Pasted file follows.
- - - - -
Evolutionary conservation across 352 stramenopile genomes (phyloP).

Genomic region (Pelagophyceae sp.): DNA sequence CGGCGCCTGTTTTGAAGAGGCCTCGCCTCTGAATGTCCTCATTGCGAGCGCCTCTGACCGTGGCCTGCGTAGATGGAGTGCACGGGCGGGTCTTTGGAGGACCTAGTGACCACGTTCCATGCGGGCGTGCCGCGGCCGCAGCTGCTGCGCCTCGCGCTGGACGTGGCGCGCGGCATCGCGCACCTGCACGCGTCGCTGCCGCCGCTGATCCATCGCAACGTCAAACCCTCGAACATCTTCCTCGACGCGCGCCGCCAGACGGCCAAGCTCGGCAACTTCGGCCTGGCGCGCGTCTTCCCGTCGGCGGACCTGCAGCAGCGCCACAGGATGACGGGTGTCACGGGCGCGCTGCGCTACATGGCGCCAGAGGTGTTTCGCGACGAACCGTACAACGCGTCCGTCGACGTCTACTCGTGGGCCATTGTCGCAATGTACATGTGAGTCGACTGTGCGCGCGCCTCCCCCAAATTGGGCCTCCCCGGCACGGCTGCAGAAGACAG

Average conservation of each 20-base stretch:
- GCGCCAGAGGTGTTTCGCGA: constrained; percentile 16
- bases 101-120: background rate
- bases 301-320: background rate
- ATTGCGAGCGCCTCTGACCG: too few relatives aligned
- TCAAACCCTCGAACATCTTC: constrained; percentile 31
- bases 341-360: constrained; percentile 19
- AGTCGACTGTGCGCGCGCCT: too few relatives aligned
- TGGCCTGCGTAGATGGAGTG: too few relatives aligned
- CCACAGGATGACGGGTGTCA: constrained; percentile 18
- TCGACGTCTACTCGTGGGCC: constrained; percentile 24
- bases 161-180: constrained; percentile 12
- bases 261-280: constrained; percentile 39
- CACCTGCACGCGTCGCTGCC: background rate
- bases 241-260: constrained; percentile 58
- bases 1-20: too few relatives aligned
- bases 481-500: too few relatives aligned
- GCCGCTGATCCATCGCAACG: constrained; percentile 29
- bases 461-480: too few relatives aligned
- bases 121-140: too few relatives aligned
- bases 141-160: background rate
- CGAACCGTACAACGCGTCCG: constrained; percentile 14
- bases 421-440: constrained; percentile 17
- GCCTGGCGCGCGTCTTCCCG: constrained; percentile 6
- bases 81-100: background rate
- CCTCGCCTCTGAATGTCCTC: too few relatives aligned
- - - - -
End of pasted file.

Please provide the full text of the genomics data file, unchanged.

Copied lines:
Evolutionary conservation across 352 stramenopile genomes (phyloP).

Genomic region (Pelagophyceae sp.): DNA sequence CGGCGCCTGTTTTGAAGAGGCCTCGCCTCTGAATGTCCTCATTGCGAGCGCCTCTGACCGTGGCCTGCGTAGATGGAGTGCACGGGCGGGTCTTTGGAGGACCTAGTGACCACGTTCCATGCGGGCGTGCCGCGGCCGCAGCTGCTGCGCCTCGCGCTGGACGTGGCGCGCGGCATCGCGCACCTGCACGCGTCGCTGCCGCCGCTGATCCATCGCAACGTCAAACCCTCGAACATCTTCCTCGACGCGCGCCGCCAGACGGCCAAGCTCGGCAACTTCGGCCTGGCGCGCGTCTTCCCGTCGGCGGACCTGCAGCAGCGCCACAGGATGACGGGTGTCACGGGCGCGCTGCGCTACATGGCGCCAGAGGTGTTTCGCGACGAACCGTACAACGCGTCCGTCGACGTCTACTCGTGGGCCATTGTCGCAATGTACATGTGAGTCGACTGTGCGCGCGCCTCCCCCAAATTGGGCCTCCCCGGCACGGCTGCAGAAGACAG

Average conservation of each 20-base stretch:
- GCGCCAGAGGTGTTTCGCGA: constrained; percentile 16
- bases 101-120: background rate
- bases 301-320: background rate
- ATTGCGAGCGCCTCTGACCG: too few relatives aligned
- TCAAACCCTCGAACATCTTC: constrained; percentile 31
- bases 341-360: constrained; percentile 19
- AGTCGACTGTGCGCGCGCCT: too few relatives aligned
- TGGCCTGCGTAGATGGAGTG: too few relatives aligned
- CCACAGGATGACGGGTGTCA: constrained; percentile 18
- TCGACGTCTACTCGTGGGCC: constrained; percentile 24
- bases 161-180: constrained; percentile 12
- bases 261-280: constrained; percentile 39
- CACCTGCACGCGTCGCTGCC: background rate
- bases 241-260: constrained; percentile 58
- bases 1-20: too few relatives aligned
- bases 481-500: too few relatives aligned
- GCCGCTGATCCATCGCAACG: constrained; percentile 29
- bases 461-480: too few relatives aligned
- bases 121-140: too few relatives aligned
- bases 141-160: background rate
- CGAACCGTACAACGCGTCCG: constrained; percentile 14
- bases 421-440: constrained; percentile 17
- GCCTGGCGCGCGTCTTCCCG: constrained; percentile 6
- bases 81-100: background rate
- CCTCGCCTCTGAATGTCCTC: too few relatives aligned